In 1851, Jack Howard, professional long jumper and sprinter, jumped 24 feet, a distance not beaten by any Englishman until 1923 and although he pre-dates the Lowerhouse Athletics Festivals and there is no connection whatsoever to cricket, he was born in Burnley and it is a story well worth telling, on National Sporting Heritage Day #NSHD2020.
Jumping Jack Howard (from Burnley Wood). The greatest long jumper of the 19th Century
In October of 1875, “Bell’s Life in London and Sporting Chronicle”, reported on the death “in melancholy circumstances” of John Howard, “one of the greatest athletes of his day”. They say he was a Bradford man, but although he lived there, on and off, for most of his adult life, he was born in Burnley Wood on 24th June 1824, to Patrick and Margaret, baptised on 7th November at the Catholic Burnley Wood Chapel. Which definitely makes him a Burnley boy. The family moved to Bradford when he was about 13 to work in the textile mills.
He was a first class sprinter, both a rival and friend of George Seward, “The American Wonder”, considered America’s first great runner, who had re-located to England and they seem to have joined forces, supporting each other on the professional circuit, travelling all over the country. The census on 31st March, 1851 records them both staying in an Inn in Boston, a few days after they were advertised in Bell’s Life to be matched against each other in Retford, to run 200 yards and leap over 8 hurdles for £20. Howard was described as being unmarried on the Census, but in fact had a wife, Sarah, and two daughters at home in Bradford.
Howard was an absolutely amazing long jumper. In 1853, Cambridge University invited him to demonstrate his skill to them, and he jumped 28 feet.
He attracted huge crowds for his jumps, such as this one reported in “The Era” 4th June 1853.
His most famous jump was in May 1854 when as part of a wager to jump more than 27 feet, he jumped 29 feet 7 inches, said to be the best in the world, winning a lot of money for himself and those who had bet on him.
He used a technique for these prodigious leaps which involved a long run up, a take-off board which probably acted as a spring-board and he swung a weight in each hand, to add impetus. This was a technique used by Ancient Greeks, albeit for jumps from a standing start, and it is still disputed quite what he gained by doing this for a running jump. However, even without the spring board and the weights he still recorded a “fair” jump of 24 feet in 1851, a distance not beaten by any Englishman until Harold “Chariots of Fire” Abrahams in 1923. He does not however feature in the record books as he pre-dated official verifiable records and he was a professional.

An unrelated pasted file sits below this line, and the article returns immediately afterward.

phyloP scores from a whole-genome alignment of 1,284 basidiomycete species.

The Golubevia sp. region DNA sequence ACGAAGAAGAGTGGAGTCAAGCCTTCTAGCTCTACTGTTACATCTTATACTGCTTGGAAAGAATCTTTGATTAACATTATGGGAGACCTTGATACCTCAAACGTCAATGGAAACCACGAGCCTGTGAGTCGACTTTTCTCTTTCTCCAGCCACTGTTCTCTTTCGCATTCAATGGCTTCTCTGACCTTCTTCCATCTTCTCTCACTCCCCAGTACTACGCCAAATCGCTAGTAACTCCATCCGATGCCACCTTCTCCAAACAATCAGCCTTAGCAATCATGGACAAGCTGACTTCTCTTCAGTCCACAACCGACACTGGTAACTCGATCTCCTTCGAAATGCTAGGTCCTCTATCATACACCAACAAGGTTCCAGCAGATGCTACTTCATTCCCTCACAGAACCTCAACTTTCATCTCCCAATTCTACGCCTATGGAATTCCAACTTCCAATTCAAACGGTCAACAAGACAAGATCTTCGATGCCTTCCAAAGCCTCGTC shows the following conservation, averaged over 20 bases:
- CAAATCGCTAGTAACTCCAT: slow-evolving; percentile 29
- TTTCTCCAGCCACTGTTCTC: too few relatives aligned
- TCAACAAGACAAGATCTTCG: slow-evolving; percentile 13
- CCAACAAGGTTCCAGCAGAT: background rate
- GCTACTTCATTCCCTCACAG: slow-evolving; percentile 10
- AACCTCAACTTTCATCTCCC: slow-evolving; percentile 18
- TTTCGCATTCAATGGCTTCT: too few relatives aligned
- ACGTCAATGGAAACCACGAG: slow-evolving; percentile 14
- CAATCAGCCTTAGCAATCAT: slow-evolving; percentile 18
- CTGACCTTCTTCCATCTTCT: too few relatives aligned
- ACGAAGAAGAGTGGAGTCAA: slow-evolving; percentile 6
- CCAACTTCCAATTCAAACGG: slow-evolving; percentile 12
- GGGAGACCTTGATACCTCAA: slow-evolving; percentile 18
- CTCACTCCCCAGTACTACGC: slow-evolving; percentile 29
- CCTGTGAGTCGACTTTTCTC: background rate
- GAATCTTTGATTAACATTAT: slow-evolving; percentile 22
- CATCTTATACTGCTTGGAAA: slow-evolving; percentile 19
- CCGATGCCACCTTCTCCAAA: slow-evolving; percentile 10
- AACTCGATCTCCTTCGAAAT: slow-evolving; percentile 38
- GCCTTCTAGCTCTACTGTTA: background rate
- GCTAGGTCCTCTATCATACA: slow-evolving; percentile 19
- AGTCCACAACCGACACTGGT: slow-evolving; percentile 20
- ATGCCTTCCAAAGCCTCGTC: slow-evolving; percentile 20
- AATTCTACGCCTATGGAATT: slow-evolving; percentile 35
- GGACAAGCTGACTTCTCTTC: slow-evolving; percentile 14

He was also famous for jumping over billiard tables, and other obstacles, and appeared in
Hegler’s circus in Bradford, where he jumped over ten horses.
He even appeared on stage, but as all the audience saw was a man appearing from one side of the stage, flying through the air and disappearing off the other side the act had limited appeal.
Howard competed until he was 44, and also trained other athletes. All his performing was done for prize money and wagers, and he must have made plenty of money during his career both for himself and his backers, in the rather dubious world of professional athletics. Yet when he died that day, in October 1875, aged only 51, having collapsed early one morning in a pub, he was alone, living in a common lodging house, and scraping a living marking for billiards.
The attendant at the local workhouse where his body was examined, told the inquest that although he was well-nourished, “the legs below the knee were diseased.”
This very brief summary was prompted by an article on the Northern Athletics Website entitled “The-greatest-long-jumper-of-the-19th-century-but-who-was-to-know?” Other information from British Newspaper archive.